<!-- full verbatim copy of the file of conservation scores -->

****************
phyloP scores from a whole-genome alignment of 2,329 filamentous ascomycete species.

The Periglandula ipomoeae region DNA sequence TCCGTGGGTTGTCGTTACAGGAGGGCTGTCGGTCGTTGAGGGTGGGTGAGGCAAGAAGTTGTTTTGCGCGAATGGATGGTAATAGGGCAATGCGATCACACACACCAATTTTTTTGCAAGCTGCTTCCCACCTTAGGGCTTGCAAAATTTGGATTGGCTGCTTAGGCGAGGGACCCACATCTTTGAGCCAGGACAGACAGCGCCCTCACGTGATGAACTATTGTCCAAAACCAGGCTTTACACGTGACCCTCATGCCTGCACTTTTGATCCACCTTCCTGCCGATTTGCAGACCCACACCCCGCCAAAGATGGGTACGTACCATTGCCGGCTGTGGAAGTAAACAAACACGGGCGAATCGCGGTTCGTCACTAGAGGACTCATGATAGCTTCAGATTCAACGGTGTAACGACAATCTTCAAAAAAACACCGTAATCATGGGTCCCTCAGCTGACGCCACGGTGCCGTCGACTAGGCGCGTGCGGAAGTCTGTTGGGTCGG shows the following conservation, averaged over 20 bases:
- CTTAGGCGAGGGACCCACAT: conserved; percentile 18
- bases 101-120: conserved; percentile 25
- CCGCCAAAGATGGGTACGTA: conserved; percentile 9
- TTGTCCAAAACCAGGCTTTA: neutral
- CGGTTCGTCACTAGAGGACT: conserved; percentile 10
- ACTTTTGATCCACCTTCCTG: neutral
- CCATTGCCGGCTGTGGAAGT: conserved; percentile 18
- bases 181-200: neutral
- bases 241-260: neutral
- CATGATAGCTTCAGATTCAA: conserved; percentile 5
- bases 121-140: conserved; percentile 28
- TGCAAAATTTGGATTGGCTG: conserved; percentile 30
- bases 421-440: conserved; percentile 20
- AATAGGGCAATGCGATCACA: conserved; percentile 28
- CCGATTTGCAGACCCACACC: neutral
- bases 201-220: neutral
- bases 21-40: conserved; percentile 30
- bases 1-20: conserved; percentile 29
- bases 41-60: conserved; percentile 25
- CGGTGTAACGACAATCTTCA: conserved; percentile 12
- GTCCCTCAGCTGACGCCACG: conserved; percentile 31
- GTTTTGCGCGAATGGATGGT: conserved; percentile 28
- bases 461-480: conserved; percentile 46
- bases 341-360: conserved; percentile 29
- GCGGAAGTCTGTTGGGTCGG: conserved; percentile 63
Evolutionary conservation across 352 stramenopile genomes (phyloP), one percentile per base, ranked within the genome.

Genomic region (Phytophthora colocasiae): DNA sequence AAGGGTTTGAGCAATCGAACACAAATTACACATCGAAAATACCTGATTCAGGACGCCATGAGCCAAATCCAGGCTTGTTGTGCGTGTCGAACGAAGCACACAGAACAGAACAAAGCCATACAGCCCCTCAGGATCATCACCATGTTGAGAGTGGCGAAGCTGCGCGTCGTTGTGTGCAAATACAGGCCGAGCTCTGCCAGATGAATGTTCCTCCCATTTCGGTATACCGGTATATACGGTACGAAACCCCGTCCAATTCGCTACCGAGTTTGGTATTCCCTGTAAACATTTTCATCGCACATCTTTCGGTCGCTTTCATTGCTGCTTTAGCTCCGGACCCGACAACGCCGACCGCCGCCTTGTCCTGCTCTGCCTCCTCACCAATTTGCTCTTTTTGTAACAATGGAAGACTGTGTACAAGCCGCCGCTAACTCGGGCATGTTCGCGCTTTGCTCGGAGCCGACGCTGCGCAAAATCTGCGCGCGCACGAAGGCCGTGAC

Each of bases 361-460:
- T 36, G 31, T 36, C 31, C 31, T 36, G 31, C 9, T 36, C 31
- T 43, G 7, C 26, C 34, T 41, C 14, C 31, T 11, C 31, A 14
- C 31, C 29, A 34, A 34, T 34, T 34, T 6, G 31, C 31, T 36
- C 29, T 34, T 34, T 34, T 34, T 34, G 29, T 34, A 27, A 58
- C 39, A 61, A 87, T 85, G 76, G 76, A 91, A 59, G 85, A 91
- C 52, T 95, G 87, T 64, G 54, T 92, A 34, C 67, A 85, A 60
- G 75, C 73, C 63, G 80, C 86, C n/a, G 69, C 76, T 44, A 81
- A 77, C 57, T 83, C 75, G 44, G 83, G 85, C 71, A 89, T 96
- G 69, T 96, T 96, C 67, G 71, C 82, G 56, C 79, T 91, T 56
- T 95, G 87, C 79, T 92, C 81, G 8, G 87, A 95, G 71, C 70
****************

phyloP scores from a whole-genome alignment of 2,329 filamentous ascomycete species.

The Periglandula ipomoeae region DNA sequence TCCGTGGGTTGTCGTTACAGGAGGGCTGTCGGTCGTTGAGGGTGGGTGAGGCAAGAAGTTGTTTTGCGCGAATGGATGGTAATAGGGCAATGCGATCACACACACCAATTTTTTTGCAAGCTGCTTCCCACCTTAGGGCTTGCAAAATTTGGATTGGCTGCTTAGGCGAGGGACCCACATCTTTGAGCCAGGACAGACAGCGCCCTCACGTGATGAACTATTGTCCAAAACCAGGCTTTACACGTGACCCTCATGCCTGCACTTTTGATCCACCTTCCTGCCGATTTGCAGACCCACACCCCGCCAAAGATGGGTACGTACCATTGCCGGCTGTGGAAGTAAACAAACACGGGCGAATCGCGGTTCGTCACTAGAGGACTCATGATAGCTTCAGATTCAACGGTGTAACGACAATCTTCAAAAAAACACCGTAATCATGGGTCCCTCAGCTGACGCCACGGTGCCGTCGACTAGGCGCGTGCGGAAGTCTGTTGGGTCGG shows the following conservation, averaged over 20 bases:
- CTTAGGCGAGGGACCCACAT: conserved; percentile 18
- bases 101-120: conserved; percentile 25
- CCGCCAAAGATGGGTACGTA: conserved; percentile 9
- TTGTCCAAAACCAGGCTTTA: neutral
- CGGTTCGTCACTAGAGGACT: conserved; percentile 10
- ACTTTTGATCCACCTTCCTG: neutral
- CCATTGCCGGCTGTGGAAGT: conserved; percentile 18
- bases 181-200: neutral
- bases 241-260: neutral
- CATGATAGCTTCAGATTCAA: conserved; percentile 5
- bases 121-140: conserved; percentile 28
- TGCAAAATTTGGATTGGCTG: conserved; percentile 30
- bases 421-440: conserved; percentile 20
- AATAGGGCAATGCGATCACA: conserved; percentile 28
- CCGATTTGCAGACCCACACC: neutral
- bases 201-220: neutral
- bases 21-40: conserved; percentile 30
- bases 1-20: conserved; percentile 29
- bases 41-60: conserved; percentile 25
- CGGTGTAACGACAATCTTCA: conserved; percentile 12
- GTCCCTCAGCTGACGCCACG: conserved; percentile 31
- GTTTTGCGCGAATGGATGGT: conserved; percentile 28
- bases 461-480: conserved; percentile 46
- bases 341-360: conserved; percentile 29
- GCGGAAGTCTGTTGGGTCGG: conserved; percentile 63
Evolutionary conservation across 352 stramenopile genomes (phyloP), one percentile per base, ranked within the genome.

Genomic region (Phytophthora colocasiae): DNA sequence AAGGGTTTGAGCAATCGAACACAAATTACACATCGAAAATACCTGATTCAGGACGCCATGAGCCAAATCCAGGCTTGTTGTGCGTGTCGAACGAAGCACACAGAACAGAACAAAGCCATACAGCCCCTCAGGATCATCACCATGTTGAGAGTGGCGAAGCTGCGCGTCGTTGTGTGCAAATACAGGCCGAGCTCTGCCAGATGAATGTTCCTCCCATTTCGGTATACCGGTATATACGGTACGAAACCCCGTCCAATTCGCTACCGAGTTTGGTATTCCCTGTAAACATTTTCATCGCACATCTTTCGGTCGCTTTCATTGCTGCTTTAGCTCCGGACCCGACAACGCCGACCGCCGCCTTGTCCTGCTCTGCCTCCTCACCAATTTGCTCTTTTTGTAACAATGGAAGACTGTGTACAAGCCGCCGCTAACTCGGGCATGTTCGCGCTTTGCTCGGAGCCGACGCTGCGCAAAATCTGCGCGCGCACGAAGGCCGTGAC

Each of bases 361-460:
- T 36, G 31, T 36, C 31, C 31, T 36, G 31, C 9, T 36, C 31
- T 43, G 7, C 26, C 34, T 41, C 14, C 31, T 11, C 31, A 14
- C 31, C 29, A 34, A 34, T 34, T 34, T 6, G 31, C 31, T 36
- C 29, T 34, T 34, T 34, T 34, T 34, G 29, T 34, A 27, A 58
- C 39, A 61, A 87, T 85, G 76, G 76, A 91, A 59, G 85, A 91
- C 52, T 95, G 87, T 64, G 54, T 92, A 34, C 67, A 85, A 60
- G 75, C 73, C 63, G 80, C 86, C n/a, G 69, C 76, T 44, A 81
- A 77, C 57, T 83, C 75, G 44, G 83, G 85, C 71, A 89, T 96
- G 69, T 96, T 96, C 67, G 71, C 82, G 56, C 79, T 91, T 56
- T 95, G 87, C 79, T 92, C 81, G 8, G 87, A 95, G 71, C 70